Funny thing about the internal cultures of organizations – when they go bad, they also have a nasty habit of going public. Such appeared to be the case last week when Goldman Sachs executive Greg Smith published his letter of resignation as an op-ed piece in The New York Times. His scathing indictment of Goldman Sachs’ culture was a bombshell that had the business world buzzing.
Though the piece presented only one person’s characterization of the way things work at Goldman Sachs, there seemed to be a great willingness on the part of readers to believe it was all true, perhaps because Smith’s allegations so perfectly aligned with the popular perception of large financial institutions as temples of greed and moral bankruptcy. That perception has never been more prevalent than in the days since the financial crisis of 2008. It should be noted that, as reported by the Business Insider, Goldman Sachs CEO Lloyd Blankfein and COO Gary Cohn sent a memo to employees in which they contested Smith’s description of the company, citing positive results from a recent employee survey and describing the organization’s culture as “client-driven.”
Smith, on the other hand, described the current culture of Goldman Sachs as one that is focused entirely on making a profit – even if at the expense of the client. “It makes me ill how callously people talk about ripping their clients off,” Smith wrote.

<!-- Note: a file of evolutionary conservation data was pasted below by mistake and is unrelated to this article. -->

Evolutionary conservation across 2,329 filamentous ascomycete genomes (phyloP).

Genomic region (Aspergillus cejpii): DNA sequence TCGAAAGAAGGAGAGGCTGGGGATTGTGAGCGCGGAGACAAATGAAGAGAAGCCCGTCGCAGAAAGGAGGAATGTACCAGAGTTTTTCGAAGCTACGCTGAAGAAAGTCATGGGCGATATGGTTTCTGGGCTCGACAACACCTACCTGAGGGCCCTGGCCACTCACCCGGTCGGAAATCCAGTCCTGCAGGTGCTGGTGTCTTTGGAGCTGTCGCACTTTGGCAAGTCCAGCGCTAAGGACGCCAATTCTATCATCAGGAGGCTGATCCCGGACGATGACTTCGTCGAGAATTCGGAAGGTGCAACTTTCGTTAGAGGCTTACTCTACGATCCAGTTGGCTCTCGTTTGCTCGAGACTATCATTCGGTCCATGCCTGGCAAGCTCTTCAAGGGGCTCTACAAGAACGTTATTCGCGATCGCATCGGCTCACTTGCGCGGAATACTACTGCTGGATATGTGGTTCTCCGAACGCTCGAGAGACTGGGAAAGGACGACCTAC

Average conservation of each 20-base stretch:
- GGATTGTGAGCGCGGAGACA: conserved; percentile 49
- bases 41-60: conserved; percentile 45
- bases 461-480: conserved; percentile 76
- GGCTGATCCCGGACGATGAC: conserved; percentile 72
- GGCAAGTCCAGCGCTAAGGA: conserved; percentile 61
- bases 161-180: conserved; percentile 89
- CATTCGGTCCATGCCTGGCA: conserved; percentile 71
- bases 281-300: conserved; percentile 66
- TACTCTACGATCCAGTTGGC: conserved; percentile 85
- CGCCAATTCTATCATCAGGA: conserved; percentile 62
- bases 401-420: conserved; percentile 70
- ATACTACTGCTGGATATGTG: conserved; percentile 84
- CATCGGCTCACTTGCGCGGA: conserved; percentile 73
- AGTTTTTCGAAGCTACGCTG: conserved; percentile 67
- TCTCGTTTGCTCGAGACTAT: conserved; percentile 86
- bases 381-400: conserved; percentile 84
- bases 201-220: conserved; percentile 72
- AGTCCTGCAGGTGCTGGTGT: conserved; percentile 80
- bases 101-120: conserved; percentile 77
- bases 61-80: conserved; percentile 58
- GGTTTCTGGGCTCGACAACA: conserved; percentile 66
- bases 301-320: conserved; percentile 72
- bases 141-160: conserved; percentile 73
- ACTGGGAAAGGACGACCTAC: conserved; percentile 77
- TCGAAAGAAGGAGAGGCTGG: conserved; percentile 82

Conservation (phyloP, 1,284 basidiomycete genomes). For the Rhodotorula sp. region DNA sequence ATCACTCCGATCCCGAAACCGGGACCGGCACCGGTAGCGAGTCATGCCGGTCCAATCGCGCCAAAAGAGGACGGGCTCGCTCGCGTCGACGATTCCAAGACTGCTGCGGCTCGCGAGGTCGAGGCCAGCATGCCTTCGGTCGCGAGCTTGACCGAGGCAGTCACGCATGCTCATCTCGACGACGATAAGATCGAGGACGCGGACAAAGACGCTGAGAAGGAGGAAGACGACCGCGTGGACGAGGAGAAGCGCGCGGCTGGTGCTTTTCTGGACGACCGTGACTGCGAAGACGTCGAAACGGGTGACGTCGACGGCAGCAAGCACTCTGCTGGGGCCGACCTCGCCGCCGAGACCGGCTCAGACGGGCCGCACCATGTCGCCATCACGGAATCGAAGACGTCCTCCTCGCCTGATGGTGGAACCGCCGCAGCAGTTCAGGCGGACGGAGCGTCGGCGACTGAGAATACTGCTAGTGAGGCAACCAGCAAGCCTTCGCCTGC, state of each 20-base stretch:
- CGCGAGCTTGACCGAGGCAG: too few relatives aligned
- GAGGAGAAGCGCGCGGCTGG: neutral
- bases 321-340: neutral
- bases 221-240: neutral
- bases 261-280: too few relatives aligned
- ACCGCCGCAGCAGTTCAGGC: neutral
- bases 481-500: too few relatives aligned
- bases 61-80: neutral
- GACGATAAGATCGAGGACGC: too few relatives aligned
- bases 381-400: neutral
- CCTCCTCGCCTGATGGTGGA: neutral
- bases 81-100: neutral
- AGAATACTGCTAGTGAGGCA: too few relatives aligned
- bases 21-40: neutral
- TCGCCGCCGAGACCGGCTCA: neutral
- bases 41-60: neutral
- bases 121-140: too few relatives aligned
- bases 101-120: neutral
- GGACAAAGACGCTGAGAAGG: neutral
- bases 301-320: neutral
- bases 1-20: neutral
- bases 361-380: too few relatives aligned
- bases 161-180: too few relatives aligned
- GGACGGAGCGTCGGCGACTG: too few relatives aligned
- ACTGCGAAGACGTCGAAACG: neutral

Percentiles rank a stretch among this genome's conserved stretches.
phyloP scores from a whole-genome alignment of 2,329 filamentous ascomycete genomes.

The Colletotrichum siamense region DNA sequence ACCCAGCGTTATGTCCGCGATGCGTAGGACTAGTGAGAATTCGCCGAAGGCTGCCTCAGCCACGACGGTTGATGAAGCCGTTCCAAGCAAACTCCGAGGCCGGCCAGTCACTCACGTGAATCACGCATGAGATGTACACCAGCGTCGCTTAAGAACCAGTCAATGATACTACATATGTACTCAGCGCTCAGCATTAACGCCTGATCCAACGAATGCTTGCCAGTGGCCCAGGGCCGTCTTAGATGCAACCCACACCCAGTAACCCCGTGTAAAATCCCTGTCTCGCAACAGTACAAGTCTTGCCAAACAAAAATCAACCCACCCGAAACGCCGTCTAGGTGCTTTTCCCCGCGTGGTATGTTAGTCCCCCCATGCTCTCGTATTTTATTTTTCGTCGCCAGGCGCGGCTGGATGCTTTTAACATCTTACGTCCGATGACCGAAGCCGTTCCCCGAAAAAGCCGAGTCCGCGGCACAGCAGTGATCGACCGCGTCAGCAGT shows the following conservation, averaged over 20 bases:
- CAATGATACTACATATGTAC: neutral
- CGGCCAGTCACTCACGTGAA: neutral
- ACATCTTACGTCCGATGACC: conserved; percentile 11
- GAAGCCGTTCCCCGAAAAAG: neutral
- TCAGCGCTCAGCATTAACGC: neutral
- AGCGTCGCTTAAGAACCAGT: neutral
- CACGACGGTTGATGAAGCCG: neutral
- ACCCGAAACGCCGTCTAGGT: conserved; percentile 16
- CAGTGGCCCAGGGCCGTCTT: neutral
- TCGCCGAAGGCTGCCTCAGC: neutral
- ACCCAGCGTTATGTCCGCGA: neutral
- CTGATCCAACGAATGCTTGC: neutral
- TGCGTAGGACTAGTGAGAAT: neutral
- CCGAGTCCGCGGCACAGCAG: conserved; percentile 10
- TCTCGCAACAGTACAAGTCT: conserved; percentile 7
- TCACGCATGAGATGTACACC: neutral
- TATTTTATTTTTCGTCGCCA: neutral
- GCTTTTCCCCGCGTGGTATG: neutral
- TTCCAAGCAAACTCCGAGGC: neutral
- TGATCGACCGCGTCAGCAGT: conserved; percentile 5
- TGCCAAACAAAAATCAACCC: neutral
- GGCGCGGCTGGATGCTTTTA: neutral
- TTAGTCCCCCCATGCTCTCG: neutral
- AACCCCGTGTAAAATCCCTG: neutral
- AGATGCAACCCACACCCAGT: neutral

He also offered this assessment, “The firm changed the way it thought about leadership. Leadership used to be about ideas, setting an example and doing the right thing. Today, if you make enough money for the firm (and are not currently an ax murderer) you will be promoted into a position of influence.”
As if the implications weren’t already clear enough, Smith firmly tied everything back to the company’s culture, “I am sad to say that I look around today and see virtually no trace of the culture that made me love working for this firm for many years.”
There’s a popular saying based on an old John Lennon lyric that life is what happens while you’re making other plans. Perhaps the corporate corollary to this chestnut is that corporate culture is what happens while you are pursuing other goals. The truth is that great corporate cultures don’t happen by accident, but bad ones do. All it takes is for an organization to look the other way, to focus on other priorities and to believe that its culture will somehow take care of itself.
The irony is that neglecting corporate culture in favor of pursuing profit eventually undermines profit, too. As if to illustrate this point, Goldman Sachs’ stock price plunged after Smith’s letter was published.
Smith summed up the company’s impending dilemma this way, “It astounds me how little senior management gets a basic truth: If clients don’t trust you they will eventually stop doing business with you. It doesn’t matter how smart you are.”
How to avoid the predicament that faces Goldman Sachs? The answer is simple, but it takes work: invest in your corporate culture. Assess it, define it, develop it, support it. In short, embrace it.
Corporate culture is not just a collection of feel-good catchphrases you toss into the employee handbook and then forget. And it’s not a shiny veneer you use to gloss over the way things really are done. Culture is the air in the lungs of every organization, and when that air is toxic, the organization will eventually sicken as a whole.
The good news is it doesn’t have to be that way.